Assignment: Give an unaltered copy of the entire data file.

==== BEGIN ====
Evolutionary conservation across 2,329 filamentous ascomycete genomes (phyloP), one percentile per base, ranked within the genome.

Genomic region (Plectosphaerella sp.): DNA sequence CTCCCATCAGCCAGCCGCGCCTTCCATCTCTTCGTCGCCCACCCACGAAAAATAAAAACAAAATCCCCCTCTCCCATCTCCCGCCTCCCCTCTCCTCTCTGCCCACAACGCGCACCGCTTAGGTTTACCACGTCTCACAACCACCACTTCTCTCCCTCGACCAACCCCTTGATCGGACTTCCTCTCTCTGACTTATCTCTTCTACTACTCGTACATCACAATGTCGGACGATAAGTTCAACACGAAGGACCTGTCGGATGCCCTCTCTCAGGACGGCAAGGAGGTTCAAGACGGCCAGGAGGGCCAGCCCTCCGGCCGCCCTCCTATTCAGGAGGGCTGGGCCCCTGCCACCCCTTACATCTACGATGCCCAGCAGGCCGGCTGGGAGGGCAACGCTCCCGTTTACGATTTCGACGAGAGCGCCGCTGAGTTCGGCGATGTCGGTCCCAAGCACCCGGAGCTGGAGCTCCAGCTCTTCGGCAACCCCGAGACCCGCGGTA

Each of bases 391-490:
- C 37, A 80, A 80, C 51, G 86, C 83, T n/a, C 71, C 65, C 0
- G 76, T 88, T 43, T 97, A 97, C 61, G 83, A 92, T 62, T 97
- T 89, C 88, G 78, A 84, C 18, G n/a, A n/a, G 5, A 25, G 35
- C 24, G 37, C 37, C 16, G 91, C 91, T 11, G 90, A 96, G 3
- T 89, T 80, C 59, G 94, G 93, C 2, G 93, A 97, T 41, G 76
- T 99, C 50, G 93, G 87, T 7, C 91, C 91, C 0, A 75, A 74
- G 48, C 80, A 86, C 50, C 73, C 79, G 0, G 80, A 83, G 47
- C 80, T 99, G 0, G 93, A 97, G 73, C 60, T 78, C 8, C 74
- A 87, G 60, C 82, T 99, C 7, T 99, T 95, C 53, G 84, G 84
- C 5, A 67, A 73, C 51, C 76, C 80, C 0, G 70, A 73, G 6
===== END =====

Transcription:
Evolutionary conservation across 2,329 filamentous ascomycete genomes (phyloP), one percentile per base, ranked within the genome.

Genomic region (Plectosphaerella sp.): DNA sequence CTCCCATCAGCCAGCCGCGCCTTCCATCTCTTCGTCGCCCACCCACGAAAAATAAAAACAAAATCCCCCTCTCCCATCTCCCGCCTCCCCTCTCCTCTCTGCCCACAACGCGCACCGCTTAGGTTTACCACGTCTCACAACCACCACTTCTCTCCCTCGACCAACCCCTTGATCGGACTTCCTCTCTCTGACTTATCTCTTCTACTACTCGTACATCACAATGTCGGACGATAAGTTCAACACGAAGGACCTGTCGGATGCCCTCTCTCAGGACGGCAAGGAGGTTCAAGACGGCCAGGAGGGCCAGCCCTCCGGCCGCCCTCCTATTCAGGAGGGCTGGGCCCCTGCCACCCCTTACATCTACGATGCCCAGCAGGCCGGCTGGGAGGGCAACGCTCCCGTTTACGATTTCGACGAGAGCGCCGCTGAGTTCGGCGATGTCGGTCCCAAGCACCCGGAGCTGGAGCTCCAGCTCTTCGGCAACCCCGAGACCCGCGGTA

Each of bases 391-490:
- C 37, A 80, A 80, C 51, G 86, C 83, T n/a, C 71, C 65, C 0
- G 76, T 88, T 43, T 97, A 97, C 61, G 83, A 92, T 62, T 97
- T 89, C 88, G 78, A 84, C 18, G n/a, A n/a, G 5, A 25, G 35
- C 24, G 37, C 37, C 16, G 91, C 91, T 11, G 90, A 96, G 3
- T 89, T 80, C 59, G 94, G 93, C 2, G 93, A 97, T 41, G 76
- T 99, C 50, G 93, G 87, T 7, C 91, C 91, C 0, A 75, A 74
- G 48, C 80, A 86, C 50, C 73, C 79, G 0, G 80, A 83, G 47
- C 80, T 99, G 0, G 93, A 97, G 73, C 60, T 78, C 8, C 74
- A 87, G 60, C 82, T 99, C 7, T 99, T 95, C 53, G 84, G 84
- C 5, A 67, A 73, C 51, C 76, C 80, C 0, G 70, A 73, G 6